From time to time KPTMC will feature a guest blogger of THE KENAI. Today we would like to share an article written by Joyce Lehman about a place of legends, Hallo Bay Bear Viewing Camp.
My husband, Scott, has a passion for photography, especially wildlife photography. In 2006, we planned a trip to the Hallo Bay Wilderness Camp in Alaska, which is part of the Katmai National Park and Preserve. Hallo Bay offers one of the largest concentrations of Alaskan brown bears in the world. It also promises seclusion and an authentic experience of the wilderness.
Clint and Simyra Hlebechuk organize and run the camp in a manner that gives people an opportunity to view the wild animals in their natural habitat without disturbing the wilderness. Since our first visit in 2006, we have returned every year so that Scott can observe and photograph the Alaskan brown bear.
Getting to the Hallo Bay bear camp is an experience in itself. Once we arrive at Homer, Alaska, we board a small bush plane. The plane carries only five passengers, including the pilot. I am not fond of flying in general, so on our first visit, when I realized we would be landing on a narrow strip of beach, I closed my eyes, placed a death grip on my husband’s hand and prayed. But my fears were unfounded. It was one of the best landings I had ever experienced, especially considering that the landing strip changes with the tide.
When visiting between May and mid-July, we hike to a beautiful meadow where we see bears feeding on sedge grass as they try to fatten up after long months of hibernation. We also see spring cubs who are very cautious and stay close to their mothers.
When visiting between mid-July and mid-August, we hike to a different area, where the bears feast on salmon. Usually, the dominant male takes the best fishing spot and guards it from the others. At Hallo Bay, we enjoy watching bears fishing for salmon, digging for clams and nursing their young; dominating male bears protecting their territory by running off their opponents; nearly adult bears engaging in playful sparring bouts, and much more.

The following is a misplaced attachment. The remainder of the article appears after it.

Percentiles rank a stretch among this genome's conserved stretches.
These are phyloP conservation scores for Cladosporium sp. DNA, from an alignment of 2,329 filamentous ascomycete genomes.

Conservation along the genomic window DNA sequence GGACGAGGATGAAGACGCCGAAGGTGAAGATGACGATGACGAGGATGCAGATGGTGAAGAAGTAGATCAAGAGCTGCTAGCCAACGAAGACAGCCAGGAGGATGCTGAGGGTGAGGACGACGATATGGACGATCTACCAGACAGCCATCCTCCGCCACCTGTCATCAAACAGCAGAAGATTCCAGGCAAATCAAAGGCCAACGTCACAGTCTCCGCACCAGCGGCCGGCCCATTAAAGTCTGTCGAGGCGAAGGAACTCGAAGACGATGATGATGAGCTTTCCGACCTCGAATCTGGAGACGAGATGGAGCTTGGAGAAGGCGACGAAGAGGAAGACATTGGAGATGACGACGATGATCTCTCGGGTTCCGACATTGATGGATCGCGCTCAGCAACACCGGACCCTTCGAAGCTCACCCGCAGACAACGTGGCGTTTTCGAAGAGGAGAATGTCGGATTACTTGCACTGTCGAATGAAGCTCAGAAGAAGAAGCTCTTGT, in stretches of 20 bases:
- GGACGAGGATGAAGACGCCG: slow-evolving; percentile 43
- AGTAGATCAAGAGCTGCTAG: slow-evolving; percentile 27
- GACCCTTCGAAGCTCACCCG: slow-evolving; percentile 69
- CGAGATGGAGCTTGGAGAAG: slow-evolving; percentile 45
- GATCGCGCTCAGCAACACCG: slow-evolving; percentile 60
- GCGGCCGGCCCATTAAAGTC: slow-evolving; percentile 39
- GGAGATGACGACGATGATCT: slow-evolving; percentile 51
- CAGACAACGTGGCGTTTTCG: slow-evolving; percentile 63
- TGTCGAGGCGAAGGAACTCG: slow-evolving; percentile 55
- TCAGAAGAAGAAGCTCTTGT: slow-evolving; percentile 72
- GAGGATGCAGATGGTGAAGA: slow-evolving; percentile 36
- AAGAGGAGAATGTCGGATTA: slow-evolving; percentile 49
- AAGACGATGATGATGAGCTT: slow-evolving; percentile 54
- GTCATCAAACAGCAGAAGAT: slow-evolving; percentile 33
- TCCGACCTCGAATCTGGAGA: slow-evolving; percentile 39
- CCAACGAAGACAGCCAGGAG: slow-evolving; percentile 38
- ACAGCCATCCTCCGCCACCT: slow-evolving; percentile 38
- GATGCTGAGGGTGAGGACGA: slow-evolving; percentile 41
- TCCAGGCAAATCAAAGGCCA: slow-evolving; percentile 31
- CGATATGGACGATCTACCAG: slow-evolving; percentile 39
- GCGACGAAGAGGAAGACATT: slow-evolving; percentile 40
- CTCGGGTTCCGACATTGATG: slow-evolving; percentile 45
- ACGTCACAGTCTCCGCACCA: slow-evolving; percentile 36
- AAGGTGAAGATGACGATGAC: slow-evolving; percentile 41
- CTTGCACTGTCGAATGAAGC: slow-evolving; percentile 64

The Hallo Bay camp organizers have been guiding visitors to this area for over 20 years. The bears have even grown accustomed to the clicking of cameras; at times, you would swear they are posing. When they get tired of being photographed, they just walk off into the brush. While the bears tolerate human presence, one must never forget that they are large, powerful and wild animals. While not normally aggressive, they can be extremely dangerous, and it is best to be careful.
We ourselves have never been threatened by a bear. However, once we witnessed a ferocious fight between two adult males. While they were fighting, a third bear, who seemed rather anxious, circled around the whole time. The fight got nasty, and fur flew everywhere. Our guide explained to us that they were fighting over territory.
Bears are not the only subject for photographers. The area also teams with foxes, wolves, eagles, beavers, moose, seals and sea otters. My husband has photographed all of these animals. At the camp, we meet photographers from all over the world who share our enthusiasm for the bears — interesting people we would not have otherwise met.
When my husband first suggested that we go to the bear camp, I was less than enthused. Now I cannot imagine not going. It is truly an experience that everyone should explore at least once in their lifetime.
Thanks to her husband’s passion for wildlife photography, Joyce Lehman,
General Chemical Industrial Products, has become a bear camp enthusiast.
Click HERE to learn more about the Hallo Bay Bear Camp